From Riyadh to Kingston—Executive education program deepens ties

From left, MBA student and SIDF Credit Officer Program (COP) alum Firas Al Hajaj with colleagues currently enrolled in the COP, Abdullah Alwaily, Abdullah Al Dubaib, Rakan Alotaishan and Abdulaziz Al-Munaye

Riyadh, Saudi Arabia, may seem an unlikely place to find locals familiar with the coffee shop in Goodes Hall or the best places to snag a parking spot on the Queen’s campus. In fact, there are nearly 70 people in Riyadh with a QSB connection. They are all alumni of the Saudi Industrial Development Fund (SIDF) Credit Officer Program delivered by QSB for up-and-coming finance staff members of the Fund and the national government’s Department of Finance. SIDF provides financing for major infrastructure projects that encourage industrial development in Saudi Arabia.

This partnership with QSB began in 2007 when SIDF officials were looking for assistance in developing a training program to replace one that had been delivered by the Chase Manhattan Bank in New York. QSB’s extensive experience and international reputation for executive education proved instrumental in securing the partnership. “Our experience in delivering executive education programs in the Middle East and North Africa region was also in our favour,” says Tom Anger, Executive Director of QSB Executive Education (formerly Queen’s Executive Development Centre), noting programs delivered in Dubai, Abu Dhabi, Oman and Nigeria.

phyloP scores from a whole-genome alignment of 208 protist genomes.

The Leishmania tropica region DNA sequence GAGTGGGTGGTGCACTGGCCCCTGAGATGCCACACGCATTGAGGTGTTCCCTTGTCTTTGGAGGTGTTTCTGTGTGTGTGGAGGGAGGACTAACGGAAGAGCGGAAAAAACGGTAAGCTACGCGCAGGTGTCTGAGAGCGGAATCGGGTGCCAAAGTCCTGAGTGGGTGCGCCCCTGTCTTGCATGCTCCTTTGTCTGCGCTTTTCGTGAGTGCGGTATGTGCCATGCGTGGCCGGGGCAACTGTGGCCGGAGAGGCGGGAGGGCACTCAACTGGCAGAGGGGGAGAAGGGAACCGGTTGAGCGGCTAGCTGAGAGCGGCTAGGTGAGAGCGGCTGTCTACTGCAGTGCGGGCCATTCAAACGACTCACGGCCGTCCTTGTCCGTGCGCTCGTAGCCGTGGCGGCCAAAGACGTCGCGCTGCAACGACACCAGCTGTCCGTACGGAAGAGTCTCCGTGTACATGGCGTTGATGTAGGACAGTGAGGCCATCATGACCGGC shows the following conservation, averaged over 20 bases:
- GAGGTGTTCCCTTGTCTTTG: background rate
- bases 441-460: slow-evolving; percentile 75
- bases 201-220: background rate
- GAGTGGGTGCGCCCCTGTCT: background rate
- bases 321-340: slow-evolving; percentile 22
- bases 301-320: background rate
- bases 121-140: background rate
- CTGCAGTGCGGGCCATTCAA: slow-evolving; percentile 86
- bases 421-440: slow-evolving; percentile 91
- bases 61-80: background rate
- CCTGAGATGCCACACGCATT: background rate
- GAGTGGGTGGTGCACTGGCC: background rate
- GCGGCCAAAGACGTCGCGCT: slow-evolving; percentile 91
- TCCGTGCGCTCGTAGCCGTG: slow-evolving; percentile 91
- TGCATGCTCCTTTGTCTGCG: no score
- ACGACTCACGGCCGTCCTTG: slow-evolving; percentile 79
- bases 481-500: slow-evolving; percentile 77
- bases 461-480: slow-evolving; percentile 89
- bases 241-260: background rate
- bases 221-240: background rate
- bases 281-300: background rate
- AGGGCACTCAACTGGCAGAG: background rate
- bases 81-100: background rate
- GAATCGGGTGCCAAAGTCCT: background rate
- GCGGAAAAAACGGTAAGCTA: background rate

The Saudi students spend 20 weeks in Kingston taking MBA courses in finance, accounting and general management as well as conducting a New Venture Project as part of an evolving curriculum. Upon successful completion of their studies, the students receive four MBA credits, a certificate and the potential opportunity to return and complete their MBA.

“The partnership has certainly proved valuable to both SIDF and its employees who have studied here,” Tom notes. “It has helped develop a pool of managers whose careers are being fast-tracked into more senior positions at SIDF and the Saudi banking sector at large, as well as having produced an entrepreneur or two.”

Benefits to the students include a cross-cultural education that extends beyond the classroom. Their interaction with Queen’s MBA students, professors and staff has fostered friendships and contributed to the decision of four ‘alumni’ of the program to return to complete their MBA degree. While no additional marks are given, they all get due credit for surviving Kingston’s chilly fall and winter seasons!